Clients have come to expect that finding a financial advisor should be as simple as ordering something from Amazon.
According to research from digital wealth management platform AdvisorEngine, more prospective clients are turning to the internet to find a financial advisor.
ThinkAdvisor spoke with Matt Kress, product manager and marketing consultant for advisors at AdvisorEngine, about how outside industries are affecting how prospects expect to find an advisor online.
“Newspapers aren’t a thing anymore,” Kress said. “People are looking at hundreds of reviews for every product on Amazon. There’s customer testimonials. We’re even finding spouses online, or software and apps.”
So, how are prospects finding an advisor today? According to Kress, there’s usually a trigger event that causes the prospect to want to talk to an advisor — whether it’s a certain age milestone, marriage, divorce, a business exit or inheritance.
Most of the time, prospects are still starting their advisor search with a referral from a friend, family member or co-worker, AdvisorEngine’s research finds.
Kress explained that 66% of the prospects in AdvisorEngine’s research started their search with a referral.
However, Kress noted that these prospects aren’t getting just one referral and then contacting that advisor.
“The prospect is getting on average 2.6 referrals and then looking up those advisors online,” Kress explained. “So even if they start with their referral they’re still typing into Google … the name and firm or name and location. And then starting to evaluate all those different advisors.”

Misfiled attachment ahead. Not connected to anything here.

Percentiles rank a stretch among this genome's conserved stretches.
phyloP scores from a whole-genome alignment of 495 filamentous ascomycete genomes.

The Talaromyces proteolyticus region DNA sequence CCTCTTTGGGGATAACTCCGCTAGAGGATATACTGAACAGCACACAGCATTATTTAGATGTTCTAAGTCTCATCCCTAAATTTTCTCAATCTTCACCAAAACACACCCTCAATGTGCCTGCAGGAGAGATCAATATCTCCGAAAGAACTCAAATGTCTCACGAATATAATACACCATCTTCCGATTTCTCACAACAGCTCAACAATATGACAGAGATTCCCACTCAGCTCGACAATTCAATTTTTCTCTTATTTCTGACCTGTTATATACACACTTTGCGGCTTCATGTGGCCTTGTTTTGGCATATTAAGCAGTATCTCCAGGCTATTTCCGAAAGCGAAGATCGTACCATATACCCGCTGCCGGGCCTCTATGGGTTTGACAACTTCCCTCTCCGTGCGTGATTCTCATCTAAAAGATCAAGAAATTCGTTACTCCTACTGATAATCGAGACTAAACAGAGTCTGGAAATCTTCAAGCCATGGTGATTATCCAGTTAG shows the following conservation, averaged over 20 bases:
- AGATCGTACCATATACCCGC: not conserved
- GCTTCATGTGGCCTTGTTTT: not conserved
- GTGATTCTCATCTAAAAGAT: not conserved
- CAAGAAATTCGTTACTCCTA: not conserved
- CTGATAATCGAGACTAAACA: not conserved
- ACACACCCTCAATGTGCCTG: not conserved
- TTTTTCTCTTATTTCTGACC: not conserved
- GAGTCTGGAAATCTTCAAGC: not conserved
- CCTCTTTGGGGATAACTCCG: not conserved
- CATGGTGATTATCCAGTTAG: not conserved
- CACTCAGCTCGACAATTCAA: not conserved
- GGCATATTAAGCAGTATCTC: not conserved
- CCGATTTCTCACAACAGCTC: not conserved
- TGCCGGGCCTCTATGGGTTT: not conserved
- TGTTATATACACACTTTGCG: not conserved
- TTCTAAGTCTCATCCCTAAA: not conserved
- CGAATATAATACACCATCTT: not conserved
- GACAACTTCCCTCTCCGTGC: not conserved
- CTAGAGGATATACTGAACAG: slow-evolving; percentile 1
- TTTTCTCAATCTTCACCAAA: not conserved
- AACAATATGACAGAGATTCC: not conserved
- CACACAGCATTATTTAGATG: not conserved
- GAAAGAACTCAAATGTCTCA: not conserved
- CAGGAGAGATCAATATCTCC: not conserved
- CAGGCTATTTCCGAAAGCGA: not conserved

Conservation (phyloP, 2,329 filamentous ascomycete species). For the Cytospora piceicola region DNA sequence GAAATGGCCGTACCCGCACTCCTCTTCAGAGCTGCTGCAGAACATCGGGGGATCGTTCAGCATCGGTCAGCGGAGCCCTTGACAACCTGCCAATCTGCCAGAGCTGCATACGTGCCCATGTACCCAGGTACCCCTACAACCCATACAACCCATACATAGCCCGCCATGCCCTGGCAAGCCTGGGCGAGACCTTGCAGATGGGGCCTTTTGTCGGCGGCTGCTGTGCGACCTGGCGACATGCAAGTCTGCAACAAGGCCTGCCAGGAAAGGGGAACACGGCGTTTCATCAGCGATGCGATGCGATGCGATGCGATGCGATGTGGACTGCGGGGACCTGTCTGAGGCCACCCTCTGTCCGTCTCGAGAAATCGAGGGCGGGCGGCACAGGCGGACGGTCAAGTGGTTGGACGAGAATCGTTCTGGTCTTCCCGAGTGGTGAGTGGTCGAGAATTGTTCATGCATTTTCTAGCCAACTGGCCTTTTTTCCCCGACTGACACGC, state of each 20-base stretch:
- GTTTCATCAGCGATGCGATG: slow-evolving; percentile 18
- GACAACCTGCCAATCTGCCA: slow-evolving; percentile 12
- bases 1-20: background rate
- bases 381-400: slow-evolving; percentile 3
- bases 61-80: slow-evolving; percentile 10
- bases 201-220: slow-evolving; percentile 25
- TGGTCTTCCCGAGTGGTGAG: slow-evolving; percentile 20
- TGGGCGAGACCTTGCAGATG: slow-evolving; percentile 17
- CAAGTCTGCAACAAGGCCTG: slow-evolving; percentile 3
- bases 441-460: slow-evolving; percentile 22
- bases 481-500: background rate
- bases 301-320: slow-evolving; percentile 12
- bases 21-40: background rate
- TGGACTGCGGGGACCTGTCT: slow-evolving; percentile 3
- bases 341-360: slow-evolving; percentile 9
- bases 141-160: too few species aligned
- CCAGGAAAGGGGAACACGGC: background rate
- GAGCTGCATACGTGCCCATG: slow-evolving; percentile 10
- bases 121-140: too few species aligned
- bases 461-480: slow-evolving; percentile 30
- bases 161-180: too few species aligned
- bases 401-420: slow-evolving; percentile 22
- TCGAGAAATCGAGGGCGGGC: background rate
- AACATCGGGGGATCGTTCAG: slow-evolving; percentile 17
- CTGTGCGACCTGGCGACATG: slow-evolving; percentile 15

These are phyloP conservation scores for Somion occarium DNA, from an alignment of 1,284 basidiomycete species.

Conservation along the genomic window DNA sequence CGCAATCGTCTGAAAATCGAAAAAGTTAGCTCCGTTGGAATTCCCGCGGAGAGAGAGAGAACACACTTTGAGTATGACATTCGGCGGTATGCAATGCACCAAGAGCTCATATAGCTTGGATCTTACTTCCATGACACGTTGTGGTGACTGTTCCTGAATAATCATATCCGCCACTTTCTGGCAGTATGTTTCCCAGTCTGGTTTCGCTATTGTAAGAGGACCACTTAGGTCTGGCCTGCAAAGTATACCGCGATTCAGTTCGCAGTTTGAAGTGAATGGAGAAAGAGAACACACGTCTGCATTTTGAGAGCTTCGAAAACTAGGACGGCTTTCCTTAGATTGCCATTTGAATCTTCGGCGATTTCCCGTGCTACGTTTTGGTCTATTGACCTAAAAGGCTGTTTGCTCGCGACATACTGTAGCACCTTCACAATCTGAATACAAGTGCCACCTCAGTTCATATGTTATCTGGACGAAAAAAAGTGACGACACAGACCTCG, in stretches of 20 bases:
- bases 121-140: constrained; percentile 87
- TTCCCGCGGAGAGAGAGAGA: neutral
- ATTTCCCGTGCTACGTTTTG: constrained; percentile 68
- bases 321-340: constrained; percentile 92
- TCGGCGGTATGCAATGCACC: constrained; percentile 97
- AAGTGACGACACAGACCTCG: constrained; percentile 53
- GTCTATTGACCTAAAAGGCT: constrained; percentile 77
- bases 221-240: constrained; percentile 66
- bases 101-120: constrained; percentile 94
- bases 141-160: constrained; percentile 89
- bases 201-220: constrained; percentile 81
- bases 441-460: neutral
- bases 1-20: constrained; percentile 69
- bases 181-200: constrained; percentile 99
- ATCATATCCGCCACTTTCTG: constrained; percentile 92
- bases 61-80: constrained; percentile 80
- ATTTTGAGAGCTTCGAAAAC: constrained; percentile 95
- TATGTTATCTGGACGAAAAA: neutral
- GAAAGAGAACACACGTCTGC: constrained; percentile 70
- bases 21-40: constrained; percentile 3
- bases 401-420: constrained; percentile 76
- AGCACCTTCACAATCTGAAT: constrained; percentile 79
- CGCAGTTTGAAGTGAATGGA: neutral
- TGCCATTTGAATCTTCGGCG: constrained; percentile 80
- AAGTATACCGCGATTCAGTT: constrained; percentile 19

Based on what shows up in that Google search, the large majority of time the prospect is only picking one of those advisors to then start a conversation, according to Kress.
“Unless there’s some big red flag in person or on that first conversation, then advisors tell us that they do a pretty good job turning prospects that start the conversation into clients,” he added.
While most prospects start their advisor search with a referral, AdvisorEngine’s research finds that the remaining 34% start with a “cold” online search.
“[These] prospects were going online and just searching on search results — typing in Google words like ‘retirement financial advisor Atlanta’ or ‘top financial advisor New York,’” Kress explained.
According to Kress, more people over the past three years are starting with cold searches rather than referrals.